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Wednesday, February 02, 2011

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I think part of the political logic for national republicans on bankruptcy is to forestall a call to bail out bankrupt blue states like Illinois and California.

Illinois is an interesting case because as near as I can tell, the state government doesn't do much. (Contrast Ilinois' local property tax funded schools with the Indiana approach where all school operating expenses come from the state's general fund and ask which place is more progressive). The combined state-local tax burden isn't that great, but I don't think the state only component is very high. I suspect Illinois state government is leaner than people think.

For me the risk to Chicago is exactly the opposite of what people like Scott K. Walker and Mitch Daniels think it is. Yes, businesses are probably better off leaving downstate for Indiana, but it's not realistic to think a business will decamp from the Loop to Indianapolis.

But in my view really the biggest thing Chicago has going for it is cost. Lower real estate costs are lower taxes are the fundamental thing that makes it worth living in Chicago vs. New York or California. When you start jacking up your income tax rates, at some point the differential makes those places look a lot more attractive. I'm making this calculation myself, esp as I see a blizzard outside that is unlikely to strike a place like San Francisco. Plus at the low end creative types like my brother (an actor and freelance graphic designer) are getting killed because of the regressive taxes here. He might be forced to leave.

From what I've seen, financial crises almost inevitably take the form of a panic or sudden collapse of confidence. Look at what is happening over in Europe or the numerous emerging market debt crises. You look like your debt is high but manageable, but you're on the bad track and one day the market wakes up and figures that out. I think the federal government itself is here because while the current debt is manageable, when you run trillion dollar deficits every year and project to do so more or less forever, the end won't be long in coming.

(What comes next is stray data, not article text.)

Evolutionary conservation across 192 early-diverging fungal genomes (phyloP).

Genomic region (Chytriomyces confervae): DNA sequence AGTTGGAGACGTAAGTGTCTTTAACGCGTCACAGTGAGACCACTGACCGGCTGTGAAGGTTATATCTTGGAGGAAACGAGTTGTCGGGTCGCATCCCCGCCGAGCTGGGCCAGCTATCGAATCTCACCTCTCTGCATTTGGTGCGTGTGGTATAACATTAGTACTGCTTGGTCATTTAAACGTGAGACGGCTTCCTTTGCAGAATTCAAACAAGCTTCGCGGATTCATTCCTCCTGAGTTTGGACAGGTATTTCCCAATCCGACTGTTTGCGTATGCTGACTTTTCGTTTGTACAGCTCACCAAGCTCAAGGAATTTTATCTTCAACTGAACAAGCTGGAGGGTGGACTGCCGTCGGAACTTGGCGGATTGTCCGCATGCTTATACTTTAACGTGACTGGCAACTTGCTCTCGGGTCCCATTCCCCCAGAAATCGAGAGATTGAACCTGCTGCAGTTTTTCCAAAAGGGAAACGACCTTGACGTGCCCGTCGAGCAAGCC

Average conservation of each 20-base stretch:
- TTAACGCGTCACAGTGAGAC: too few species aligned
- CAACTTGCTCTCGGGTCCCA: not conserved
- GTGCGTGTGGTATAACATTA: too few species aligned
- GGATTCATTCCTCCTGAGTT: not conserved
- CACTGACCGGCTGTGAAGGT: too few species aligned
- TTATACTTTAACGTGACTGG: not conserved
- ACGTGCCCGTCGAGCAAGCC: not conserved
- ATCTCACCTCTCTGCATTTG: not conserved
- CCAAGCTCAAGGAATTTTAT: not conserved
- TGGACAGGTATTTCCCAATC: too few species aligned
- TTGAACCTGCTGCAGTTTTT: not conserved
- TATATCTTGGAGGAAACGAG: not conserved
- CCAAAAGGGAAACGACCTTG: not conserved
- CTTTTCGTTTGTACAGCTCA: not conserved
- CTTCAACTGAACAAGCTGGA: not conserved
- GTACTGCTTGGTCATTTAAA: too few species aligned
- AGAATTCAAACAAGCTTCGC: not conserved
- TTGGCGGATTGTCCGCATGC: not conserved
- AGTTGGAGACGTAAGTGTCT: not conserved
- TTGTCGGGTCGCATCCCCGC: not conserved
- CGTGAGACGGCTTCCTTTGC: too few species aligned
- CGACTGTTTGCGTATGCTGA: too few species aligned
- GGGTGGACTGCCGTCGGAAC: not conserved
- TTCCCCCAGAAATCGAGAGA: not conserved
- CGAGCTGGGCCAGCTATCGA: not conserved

I'd like to explain why state bankruptcy might look attractive to working persons in the private sector. They can't retire until they're 65, and then they find out some workers in the public sector can retire earlier with full health benefits and pensions. Taxes will have to go up to cover these costs. That's a very bitter pill to swallow. I have never understood why people say that people in the public sector make less than those in the private sector. That may be true for some very rare skills, or it may be true for those who are the best of the best, but for most of us mediocre persons, we have done very well financially in the public sector. I carved my niche in universities (I'm working at my third one) and there is absolutely no way I would be making more in the private sector. I often wonder at the fairness of it--people in the private sector get 2 weeks vacation per year, and I get 4-5 plus numerous holidays. I can't help feeling that it is not right that taxes have to be raised to cover the benefits I get when most other people don't have those advantages.

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